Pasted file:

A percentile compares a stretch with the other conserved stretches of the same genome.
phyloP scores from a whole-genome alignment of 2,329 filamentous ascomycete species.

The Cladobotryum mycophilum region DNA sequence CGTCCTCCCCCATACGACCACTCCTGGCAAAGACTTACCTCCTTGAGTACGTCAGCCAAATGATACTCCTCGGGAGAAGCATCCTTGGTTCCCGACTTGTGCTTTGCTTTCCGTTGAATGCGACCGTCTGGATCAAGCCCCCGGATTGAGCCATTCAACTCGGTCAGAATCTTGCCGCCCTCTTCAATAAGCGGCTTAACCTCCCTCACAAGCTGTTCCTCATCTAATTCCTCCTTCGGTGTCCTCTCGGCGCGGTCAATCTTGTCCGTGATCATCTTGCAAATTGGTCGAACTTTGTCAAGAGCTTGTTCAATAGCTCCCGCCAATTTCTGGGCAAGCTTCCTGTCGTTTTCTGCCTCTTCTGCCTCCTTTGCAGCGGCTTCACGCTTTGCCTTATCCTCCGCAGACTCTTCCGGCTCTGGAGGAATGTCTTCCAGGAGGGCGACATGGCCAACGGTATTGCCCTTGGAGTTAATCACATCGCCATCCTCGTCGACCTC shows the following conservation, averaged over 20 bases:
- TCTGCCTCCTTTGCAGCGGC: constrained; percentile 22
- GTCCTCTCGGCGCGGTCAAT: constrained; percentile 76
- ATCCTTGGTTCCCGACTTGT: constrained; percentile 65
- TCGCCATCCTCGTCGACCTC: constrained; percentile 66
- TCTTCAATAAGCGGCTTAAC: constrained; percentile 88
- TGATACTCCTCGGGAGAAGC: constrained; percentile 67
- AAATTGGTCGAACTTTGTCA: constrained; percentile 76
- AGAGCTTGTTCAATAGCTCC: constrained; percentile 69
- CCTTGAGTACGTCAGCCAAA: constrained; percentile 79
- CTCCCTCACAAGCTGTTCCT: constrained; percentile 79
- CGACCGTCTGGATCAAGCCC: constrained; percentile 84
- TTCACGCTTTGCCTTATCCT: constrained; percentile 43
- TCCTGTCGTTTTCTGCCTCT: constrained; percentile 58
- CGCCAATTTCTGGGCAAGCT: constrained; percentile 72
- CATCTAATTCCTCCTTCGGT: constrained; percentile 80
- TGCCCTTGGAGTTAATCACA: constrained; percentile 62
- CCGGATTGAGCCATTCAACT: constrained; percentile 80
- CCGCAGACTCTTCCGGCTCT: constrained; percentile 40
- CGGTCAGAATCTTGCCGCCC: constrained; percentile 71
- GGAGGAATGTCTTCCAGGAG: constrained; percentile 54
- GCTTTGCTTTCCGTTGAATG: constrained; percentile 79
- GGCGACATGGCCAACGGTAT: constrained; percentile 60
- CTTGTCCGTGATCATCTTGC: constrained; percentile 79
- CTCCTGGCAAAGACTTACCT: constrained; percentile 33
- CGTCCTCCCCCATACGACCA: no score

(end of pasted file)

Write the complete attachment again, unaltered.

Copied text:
A percentile compares a stretch with the other conserved stretches of the same genome.
phyloP scores from a whole-genome alignment of 2,329 filamentous ascomycete species.

The Cladobotryum mycophilum region DNA sequence CGTCCTCCCCCATACGACCACTCCTGGCAAAGACTTACCTCCTTGAGTACGTCAGCCAAATGATACTCCTCGGGAGAAGCATCCTTGGTTCCCGACTTGTGCTTTGCTTTCCGTTGAATGCGACCGTCTGGATCAAGCCCCCGGATTGAGCCATTCAACTCGGTCAGAATCTTGCCGCCCTCTTCAATAAGCGGCTTAACCTCCCTCACAAGCTGTTCCTCATCTAATTCCTCCTTCGGTGTCCTCTCGGCGCGGTCAATCTTGTCCGTGATCATCTTGCAAATTGGTCGAACTTTGTCAAGAGCTTGTTCAATAGCTCCCGCCAATTTCTGGGCAAGCTTCCTGTCGTTTTCTGCCTCTTCTGCCTCCTTTGCAGCGGCTTCACGCTTTGCCTTATCCTCCGCAGACTCTTCCGGCTCTGGAGGAATGTCTTCCAGGAGGGCGACATGGCCAACGGTATTGCCCTTGGAGTTAATCACATCGCCATCCTCGTCGACCTC shows the following conservation, averaged over 20 bases:
- TCTGCCTCCTTTGCAGCGGC: constrained; percentile 22
- GTCCTCTCGGCGCGGTCAAT: constrained; percentile 76
- ATCCTTGGTTCCCGACTTGT: constrained; percentile 65
- TCGCCATCCTCGTCGACCTC: constrained; percentile 66
- TCTTCAATAAGCGGCTTAAC: constrained; percentile 88
- TGATACTCCTCGGGAGAAGC: constrained; percentile 67
- AAATTGGTCGAACTTTGTCA: constrained; percentile 76
- AGAGCTTGTTCAATAGCTCC: constrained; percentile 69
- CCTTGAGTACGTCAGCCAAA: constrained; percentile 79
- CTCCCTCACAAGCTGTTCCT: constrained; percentile 79
- CGACCGTCTGGATCAAGCCC: constrained; percentile 84
- TTCACGCTTTGCCTTATCCT: constrained; percentile 43
- TCCTGTCGTTTTCTGCCTCT: constrained; percentile 58
- CGCCAATTTCTGGGCAAGCT: constrained; percentile 72
- CATCTAATTCCTCCTTCGGT: constrained; percentile 80
- TGCCCTTGGAGTTAATCACA: constrained; percentile 62
- CCGGATTGAGCCATTCAACT: constrained; percentile 80
- CCGCAGACTCTTCCGGCTCT: constrained; percentile 40
- CGGTCAGAATCTTGCCGCCC: constrained; percentile 71
- GGAGGAATGTCTTCCAGGAG: constrained; percentile 54
- GCTTTGCTTTCCGTTGAATG: constrained; percentile 79
- GGCGACATGGCCAACGGTAT: constrained; percentile 60
- CTTGTCCGTGATCATCTTGC: constrained; percentile 79
- CTCCTGGCAAAGACTTACCT: constrained; percentile 33
- CGTCCTCCCCCATACGACCA: no score